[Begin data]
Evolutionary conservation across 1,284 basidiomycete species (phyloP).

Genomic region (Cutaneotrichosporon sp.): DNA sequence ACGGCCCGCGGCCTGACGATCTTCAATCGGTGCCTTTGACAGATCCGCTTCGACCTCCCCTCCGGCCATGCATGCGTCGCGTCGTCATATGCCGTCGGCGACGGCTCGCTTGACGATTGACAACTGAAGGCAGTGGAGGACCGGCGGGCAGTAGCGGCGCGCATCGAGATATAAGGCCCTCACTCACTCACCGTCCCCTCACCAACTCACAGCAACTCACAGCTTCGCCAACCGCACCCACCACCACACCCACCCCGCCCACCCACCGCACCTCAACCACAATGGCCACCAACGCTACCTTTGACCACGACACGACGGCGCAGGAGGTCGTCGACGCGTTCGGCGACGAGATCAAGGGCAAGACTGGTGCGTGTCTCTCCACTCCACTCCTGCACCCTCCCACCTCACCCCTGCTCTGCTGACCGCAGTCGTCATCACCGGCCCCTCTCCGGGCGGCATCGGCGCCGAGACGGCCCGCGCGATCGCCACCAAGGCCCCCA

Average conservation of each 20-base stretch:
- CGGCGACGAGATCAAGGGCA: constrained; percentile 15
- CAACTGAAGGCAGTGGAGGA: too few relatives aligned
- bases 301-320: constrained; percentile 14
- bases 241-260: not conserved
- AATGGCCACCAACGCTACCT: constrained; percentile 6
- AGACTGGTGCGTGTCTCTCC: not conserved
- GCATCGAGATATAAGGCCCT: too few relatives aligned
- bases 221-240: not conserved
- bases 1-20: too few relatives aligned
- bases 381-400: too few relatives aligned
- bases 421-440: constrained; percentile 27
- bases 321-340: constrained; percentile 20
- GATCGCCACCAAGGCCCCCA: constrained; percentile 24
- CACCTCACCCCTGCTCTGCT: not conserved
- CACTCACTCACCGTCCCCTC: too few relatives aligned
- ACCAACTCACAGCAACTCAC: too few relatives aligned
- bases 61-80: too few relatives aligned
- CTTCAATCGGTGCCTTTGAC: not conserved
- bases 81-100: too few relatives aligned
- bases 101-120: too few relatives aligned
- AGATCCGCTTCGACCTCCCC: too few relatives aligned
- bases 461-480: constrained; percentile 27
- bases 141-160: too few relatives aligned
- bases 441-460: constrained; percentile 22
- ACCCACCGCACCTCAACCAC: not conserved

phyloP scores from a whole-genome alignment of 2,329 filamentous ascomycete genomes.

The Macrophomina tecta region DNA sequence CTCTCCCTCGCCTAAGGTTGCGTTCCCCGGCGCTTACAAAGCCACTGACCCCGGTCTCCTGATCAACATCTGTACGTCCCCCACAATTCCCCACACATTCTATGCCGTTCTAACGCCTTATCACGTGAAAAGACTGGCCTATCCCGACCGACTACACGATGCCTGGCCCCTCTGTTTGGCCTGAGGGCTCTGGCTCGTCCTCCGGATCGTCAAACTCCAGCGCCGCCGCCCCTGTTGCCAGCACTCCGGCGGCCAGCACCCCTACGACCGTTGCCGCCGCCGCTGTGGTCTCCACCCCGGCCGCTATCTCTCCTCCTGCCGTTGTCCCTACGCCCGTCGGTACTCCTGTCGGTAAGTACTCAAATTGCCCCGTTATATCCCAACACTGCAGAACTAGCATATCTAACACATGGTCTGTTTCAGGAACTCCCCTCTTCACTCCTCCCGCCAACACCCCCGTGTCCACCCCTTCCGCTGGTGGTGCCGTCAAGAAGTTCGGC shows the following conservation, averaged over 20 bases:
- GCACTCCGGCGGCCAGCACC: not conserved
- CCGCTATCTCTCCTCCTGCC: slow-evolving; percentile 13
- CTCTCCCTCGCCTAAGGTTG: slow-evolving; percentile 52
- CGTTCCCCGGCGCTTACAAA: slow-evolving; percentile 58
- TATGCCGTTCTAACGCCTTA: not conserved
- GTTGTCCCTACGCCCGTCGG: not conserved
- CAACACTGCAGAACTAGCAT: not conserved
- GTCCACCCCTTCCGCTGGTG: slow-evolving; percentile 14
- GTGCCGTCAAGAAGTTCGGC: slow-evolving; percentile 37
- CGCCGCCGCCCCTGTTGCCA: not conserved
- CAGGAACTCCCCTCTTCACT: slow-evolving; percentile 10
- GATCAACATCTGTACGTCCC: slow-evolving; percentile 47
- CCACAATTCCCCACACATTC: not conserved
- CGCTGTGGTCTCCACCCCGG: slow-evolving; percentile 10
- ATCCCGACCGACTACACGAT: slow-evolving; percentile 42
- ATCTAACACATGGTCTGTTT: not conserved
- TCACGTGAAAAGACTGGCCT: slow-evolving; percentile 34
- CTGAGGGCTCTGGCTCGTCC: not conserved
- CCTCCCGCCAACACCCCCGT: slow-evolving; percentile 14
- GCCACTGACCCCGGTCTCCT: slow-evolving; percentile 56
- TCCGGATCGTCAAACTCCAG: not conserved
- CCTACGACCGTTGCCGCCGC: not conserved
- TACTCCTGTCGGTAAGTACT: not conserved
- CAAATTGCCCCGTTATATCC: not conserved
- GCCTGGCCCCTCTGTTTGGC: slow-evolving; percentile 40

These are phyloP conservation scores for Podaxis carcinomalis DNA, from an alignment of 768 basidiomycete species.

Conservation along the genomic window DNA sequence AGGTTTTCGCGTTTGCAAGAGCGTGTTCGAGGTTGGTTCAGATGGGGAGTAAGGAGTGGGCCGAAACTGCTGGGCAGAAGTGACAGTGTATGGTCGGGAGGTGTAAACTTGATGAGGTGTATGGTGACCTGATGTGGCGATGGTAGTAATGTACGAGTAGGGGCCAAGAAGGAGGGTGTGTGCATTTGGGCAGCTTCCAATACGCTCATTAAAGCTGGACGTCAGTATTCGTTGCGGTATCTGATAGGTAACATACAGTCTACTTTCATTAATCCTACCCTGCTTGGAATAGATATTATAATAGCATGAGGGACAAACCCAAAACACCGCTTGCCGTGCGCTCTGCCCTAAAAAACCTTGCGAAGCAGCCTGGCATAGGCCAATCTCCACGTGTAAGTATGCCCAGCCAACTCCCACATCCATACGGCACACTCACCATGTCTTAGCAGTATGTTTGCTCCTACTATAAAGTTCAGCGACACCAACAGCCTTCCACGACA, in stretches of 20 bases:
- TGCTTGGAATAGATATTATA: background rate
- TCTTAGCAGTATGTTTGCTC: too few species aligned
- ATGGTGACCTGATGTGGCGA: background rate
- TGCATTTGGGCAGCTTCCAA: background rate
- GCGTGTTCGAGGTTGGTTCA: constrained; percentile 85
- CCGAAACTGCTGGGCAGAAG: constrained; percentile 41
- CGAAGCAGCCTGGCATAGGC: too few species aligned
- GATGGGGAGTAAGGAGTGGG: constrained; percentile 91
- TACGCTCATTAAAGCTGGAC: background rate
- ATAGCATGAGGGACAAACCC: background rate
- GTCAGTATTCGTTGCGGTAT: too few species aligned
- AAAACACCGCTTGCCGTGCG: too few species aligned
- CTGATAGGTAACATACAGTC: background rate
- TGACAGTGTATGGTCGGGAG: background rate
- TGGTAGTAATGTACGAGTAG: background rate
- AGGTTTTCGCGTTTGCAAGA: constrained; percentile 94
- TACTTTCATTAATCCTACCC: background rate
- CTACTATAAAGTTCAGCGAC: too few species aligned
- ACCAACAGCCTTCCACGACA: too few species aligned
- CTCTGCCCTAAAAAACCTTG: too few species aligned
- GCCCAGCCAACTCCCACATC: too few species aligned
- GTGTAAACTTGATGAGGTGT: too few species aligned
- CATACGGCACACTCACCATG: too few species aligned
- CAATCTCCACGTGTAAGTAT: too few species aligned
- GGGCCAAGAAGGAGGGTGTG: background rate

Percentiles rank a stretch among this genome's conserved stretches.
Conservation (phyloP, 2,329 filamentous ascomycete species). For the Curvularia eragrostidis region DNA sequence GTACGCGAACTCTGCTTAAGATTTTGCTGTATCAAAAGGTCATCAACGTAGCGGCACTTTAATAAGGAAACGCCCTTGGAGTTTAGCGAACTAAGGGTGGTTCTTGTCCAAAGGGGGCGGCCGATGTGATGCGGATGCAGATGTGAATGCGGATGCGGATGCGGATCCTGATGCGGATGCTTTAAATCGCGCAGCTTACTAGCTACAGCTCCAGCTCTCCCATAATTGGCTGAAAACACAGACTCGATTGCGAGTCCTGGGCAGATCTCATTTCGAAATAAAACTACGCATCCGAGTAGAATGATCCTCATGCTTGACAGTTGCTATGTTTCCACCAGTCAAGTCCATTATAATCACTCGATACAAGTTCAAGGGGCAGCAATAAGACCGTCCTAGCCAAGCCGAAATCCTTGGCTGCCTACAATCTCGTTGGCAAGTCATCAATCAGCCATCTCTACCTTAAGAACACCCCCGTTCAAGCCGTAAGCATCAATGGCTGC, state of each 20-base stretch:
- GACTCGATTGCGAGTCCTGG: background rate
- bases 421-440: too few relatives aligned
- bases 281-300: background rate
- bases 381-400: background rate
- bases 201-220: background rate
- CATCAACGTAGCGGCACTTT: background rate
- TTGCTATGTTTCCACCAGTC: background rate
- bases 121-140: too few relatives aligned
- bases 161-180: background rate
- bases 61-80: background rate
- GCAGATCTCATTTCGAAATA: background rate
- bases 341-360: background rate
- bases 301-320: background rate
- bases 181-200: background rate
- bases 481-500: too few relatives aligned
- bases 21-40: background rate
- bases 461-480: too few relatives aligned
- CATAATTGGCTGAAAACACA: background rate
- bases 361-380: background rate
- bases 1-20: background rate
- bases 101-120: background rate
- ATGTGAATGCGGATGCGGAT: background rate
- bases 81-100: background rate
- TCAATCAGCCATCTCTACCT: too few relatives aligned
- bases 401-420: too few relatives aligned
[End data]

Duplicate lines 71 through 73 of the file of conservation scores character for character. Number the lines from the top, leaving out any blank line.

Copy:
- TGACAGTGTATGGTCGGGAG: background rate
- TGGTAGTAATGTACGAGTAG: background rate
- AGGTTTTCGCGTTTGCAAGA: constrained; percentile 94